Hong Kong bans Taiwan firm's 'gutter oil' products; 300 businesses involved
Five-star Hyatt Regency Hotel on list of restaurants and bakeries caught in scandal affecting 500 tonnes of lard imported to city
The government yesterday banned the import, sale and supply of all lard and lard products made after March 1 by the Taiwanese firm at the centre of the "gutter oil" scandal.
The ban also covers all food products made by the lard oil supplied by Chang Guann.
Six local importers and some 300 distributors and retailers will have to recall and seal all affected food products within 14 days or face a fine of up to HK$100,000 and up to 12 months in jail. The six importers had bought 11 lard products from Chang Guann.
"We have reason to believe consuming these products would pose a risk to public health," said Vivian Lau Lee-kwan, director of the Food and Environmental Hygiene Department.
Last night, the department released a list of bakeries, restaurants, retailers and distributors involved. It includes the five-star Hyatt Regency Hotel, Tsim Sha Tsui; a Café De Coral in Tuen Mun; Pie & Tart in Kwai Chung; Butao Ramen in Sha Tin; Tai Tung Bakery in Yuen Long; and Amigo Restaurant, Happy Valley.
The ban, gazetted under the Food Safety Ordinance, took effect at noon yesterday.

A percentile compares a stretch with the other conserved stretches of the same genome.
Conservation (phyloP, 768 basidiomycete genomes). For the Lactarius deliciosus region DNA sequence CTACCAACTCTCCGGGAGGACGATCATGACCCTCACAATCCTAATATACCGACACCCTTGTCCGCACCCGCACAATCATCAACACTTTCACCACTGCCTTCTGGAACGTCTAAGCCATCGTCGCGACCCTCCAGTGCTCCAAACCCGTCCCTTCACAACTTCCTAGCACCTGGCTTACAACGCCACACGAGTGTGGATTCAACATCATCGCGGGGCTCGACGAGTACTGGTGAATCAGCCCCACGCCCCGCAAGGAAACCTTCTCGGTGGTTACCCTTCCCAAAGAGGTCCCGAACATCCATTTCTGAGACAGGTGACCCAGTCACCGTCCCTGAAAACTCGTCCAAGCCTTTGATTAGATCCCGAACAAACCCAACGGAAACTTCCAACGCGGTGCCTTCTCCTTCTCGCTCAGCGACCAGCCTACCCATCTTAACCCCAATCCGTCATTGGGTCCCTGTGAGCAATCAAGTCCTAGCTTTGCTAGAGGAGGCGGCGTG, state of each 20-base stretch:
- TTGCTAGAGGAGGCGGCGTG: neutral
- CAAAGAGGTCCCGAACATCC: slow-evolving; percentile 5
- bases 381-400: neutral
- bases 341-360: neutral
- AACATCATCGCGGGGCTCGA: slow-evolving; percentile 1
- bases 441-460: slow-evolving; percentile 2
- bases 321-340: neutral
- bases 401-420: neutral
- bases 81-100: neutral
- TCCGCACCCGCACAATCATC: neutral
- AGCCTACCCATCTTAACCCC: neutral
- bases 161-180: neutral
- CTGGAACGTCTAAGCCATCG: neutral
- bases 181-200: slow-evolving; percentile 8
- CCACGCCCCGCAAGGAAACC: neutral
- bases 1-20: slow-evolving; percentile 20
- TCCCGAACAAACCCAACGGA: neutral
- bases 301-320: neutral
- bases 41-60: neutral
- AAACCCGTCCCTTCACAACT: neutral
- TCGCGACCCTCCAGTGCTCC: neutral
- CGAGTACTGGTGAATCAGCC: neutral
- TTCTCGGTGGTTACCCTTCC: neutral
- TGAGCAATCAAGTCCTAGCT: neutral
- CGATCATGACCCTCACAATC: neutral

Police are investigating a Hong Kong trading company, Globalway, for allegedly exporting industrial lard oil labelled for human consumption to Chang Guann.
Chang Guann was believed to have blended the lard oil with "gutter oil" - made from recycled food waste - and sold it as edible.
Two men and a woman, including the proprietor of Globalway, were arrested last Friday for conspiracy to defraud. They were released on bail on Saturday.
Lau said about 500 tonnes of lard produced by Chang Guann were imported into Hong Kong and 10 per cent had been shelved. She rejected criticism that authorities had acted slowly.
"There were uncertainties as the incident developed over the past week. Apart from relying on the intelligence provided by Taiwanese authorities … we also asked importers who had bought lard oil from Chang Guann to recall the goods regardless [of whether] they were in question or not," Lau said.
The director also warned retailers "not to take any chances" to defy the order as it was legally binding.
Under the order, importers, distributors and retailers must recall and dispose of the affected food. They are required to report to the department within two working days after the completion of any recall.
The chairman of the Chamber of Food and Beverage Industry, Simon Wong Ka-wo, told a radio programme that the scandal had hit business at local restaurants.
He said about 70 per cent of the lard that bakeries used in Hong Kong came from Taiwan. If they were to replace it with oil from the Netherlands it would be much more expensive, he said.
The six importers which bought lard oil from Chang Guann:
- Urban Food
- Dah Chong Hong
- Synergy Foods
- Angliss Hong Kong Food Service
- Hop Hing Oil Procurement
- Globalway Corporation